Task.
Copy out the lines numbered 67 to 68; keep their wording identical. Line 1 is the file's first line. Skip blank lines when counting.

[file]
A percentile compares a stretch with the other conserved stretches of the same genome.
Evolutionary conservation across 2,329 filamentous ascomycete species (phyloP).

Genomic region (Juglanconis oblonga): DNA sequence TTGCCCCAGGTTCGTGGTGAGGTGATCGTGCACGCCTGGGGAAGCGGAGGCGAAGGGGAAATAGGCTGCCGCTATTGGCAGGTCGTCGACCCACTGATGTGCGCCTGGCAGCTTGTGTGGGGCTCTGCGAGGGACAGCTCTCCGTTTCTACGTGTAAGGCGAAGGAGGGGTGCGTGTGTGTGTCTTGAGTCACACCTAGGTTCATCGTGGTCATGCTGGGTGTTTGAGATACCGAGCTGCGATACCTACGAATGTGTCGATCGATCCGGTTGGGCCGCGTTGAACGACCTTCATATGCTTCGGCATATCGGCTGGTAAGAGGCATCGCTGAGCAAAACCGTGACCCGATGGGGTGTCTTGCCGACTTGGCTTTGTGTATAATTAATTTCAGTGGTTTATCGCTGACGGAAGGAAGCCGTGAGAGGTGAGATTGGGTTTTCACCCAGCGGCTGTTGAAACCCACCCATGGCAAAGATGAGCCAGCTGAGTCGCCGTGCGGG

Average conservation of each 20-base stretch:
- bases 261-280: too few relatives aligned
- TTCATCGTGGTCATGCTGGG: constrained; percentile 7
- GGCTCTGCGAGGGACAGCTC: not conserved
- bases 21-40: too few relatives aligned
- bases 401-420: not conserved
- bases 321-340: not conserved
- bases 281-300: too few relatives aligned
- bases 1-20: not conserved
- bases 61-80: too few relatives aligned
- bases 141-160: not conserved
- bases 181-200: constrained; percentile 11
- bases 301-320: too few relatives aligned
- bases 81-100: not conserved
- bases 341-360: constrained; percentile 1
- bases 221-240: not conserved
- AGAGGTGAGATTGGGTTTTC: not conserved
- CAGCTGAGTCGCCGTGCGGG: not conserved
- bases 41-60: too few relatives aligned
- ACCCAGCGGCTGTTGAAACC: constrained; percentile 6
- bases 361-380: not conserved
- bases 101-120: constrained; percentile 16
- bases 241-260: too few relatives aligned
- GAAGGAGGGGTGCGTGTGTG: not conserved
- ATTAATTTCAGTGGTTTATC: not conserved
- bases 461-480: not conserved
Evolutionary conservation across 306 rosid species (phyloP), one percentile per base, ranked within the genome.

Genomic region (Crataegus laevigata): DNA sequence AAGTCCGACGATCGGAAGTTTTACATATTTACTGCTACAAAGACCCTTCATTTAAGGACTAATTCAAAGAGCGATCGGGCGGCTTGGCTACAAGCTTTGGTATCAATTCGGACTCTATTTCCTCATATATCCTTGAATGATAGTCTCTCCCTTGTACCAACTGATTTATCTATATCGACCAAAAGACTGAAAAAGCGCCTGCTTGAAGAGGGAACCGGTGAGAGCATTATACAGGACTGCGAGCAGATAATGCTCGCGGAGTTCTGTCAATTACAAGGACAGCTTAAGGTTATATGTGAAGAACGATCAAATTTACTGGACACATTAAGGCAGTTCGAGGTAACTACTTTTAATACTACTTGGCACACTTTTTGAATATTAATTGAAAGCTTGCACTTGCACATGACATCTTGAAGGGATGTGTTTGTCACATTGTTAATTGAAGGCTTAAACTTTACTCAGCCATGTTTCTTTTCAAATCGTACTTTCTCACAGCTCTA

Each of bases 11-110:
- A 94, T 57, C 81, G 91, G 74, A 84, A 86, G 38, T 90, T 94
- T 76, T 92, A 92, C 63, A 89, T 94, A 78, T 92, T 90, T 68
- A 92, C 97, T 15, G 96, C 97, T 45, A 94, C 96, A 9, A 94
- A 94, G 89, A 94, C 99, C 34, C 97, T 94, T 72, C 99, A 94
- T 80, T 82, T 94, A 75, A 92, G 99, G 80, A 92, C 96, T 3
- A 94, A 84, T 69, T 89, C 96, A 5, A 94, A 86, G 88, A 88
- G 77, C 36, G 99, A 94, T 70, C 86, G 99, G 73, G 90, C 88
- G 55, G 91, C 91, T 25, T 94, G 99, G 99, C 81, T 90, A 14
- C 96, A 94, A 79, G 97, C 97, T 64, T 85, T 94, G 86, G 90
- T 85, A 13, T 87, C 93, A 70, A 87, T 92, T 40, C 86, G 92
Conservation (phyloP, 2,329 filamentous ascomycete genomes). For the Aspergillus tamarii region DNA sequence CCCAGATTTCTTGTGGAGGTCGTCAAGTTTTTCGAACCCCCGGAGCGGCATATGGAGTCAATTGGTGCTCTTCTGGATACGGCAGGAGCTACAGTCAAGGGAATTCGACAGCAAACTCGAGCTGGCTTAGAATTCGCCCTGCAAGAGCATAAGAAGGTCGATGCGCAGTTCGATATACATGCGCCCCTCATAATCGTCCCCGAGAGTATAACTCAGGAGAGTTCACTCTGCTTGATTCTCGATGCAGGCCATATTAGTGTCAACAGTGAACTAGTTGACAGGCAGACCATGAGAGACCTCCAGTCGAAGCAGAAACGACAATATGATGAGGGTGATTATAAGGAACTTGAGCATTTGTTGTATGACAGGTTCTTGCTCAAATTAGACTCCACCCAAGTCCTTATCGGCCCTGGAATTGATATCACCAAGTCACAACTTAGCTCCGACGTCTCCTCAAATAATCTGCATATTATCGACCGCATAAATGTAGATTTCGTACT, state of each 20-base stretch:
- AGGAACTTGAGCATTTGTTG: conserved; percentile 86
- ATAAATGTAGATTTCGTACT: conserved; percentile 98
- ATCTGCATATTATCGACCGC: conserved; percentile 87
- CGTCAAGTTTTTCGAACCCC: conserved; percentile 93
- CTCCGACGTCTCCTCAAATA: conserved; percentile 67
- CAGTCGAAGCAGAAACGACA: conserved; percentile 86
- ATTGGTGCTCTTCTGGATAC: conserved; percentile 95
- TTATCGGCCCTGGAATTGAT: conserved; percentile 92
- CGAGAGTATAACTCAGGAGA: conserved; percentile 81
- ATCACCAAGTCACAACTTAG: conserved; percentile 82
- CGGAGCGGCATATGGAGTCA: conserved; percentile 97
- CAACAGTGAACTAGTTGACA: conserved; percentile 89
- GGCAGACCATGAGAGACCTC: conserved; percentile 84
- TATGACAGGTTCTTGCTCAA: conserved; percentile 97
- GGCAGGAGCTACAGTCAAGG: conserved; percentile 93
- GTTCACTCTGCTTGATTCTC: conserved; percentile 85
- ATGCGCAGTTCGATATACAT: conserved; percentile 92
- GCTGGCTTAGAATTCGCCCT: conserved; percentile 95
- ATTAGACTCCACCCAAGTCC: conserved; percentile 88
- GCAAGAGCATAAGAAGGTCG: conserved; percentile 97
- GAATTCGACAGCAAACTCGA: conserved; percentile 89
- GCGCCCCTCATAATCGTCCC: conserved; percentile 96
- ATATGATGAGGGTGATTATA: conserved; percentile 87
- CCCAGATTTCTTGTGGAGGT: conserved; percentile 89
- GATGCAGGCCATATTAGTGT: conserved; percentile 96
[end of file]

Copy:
- CCCAGATTTCTTGTGGAGGT: conserved; percentile 89
- GATGCAGGCCATATTAGTGT: conserved; percentile 96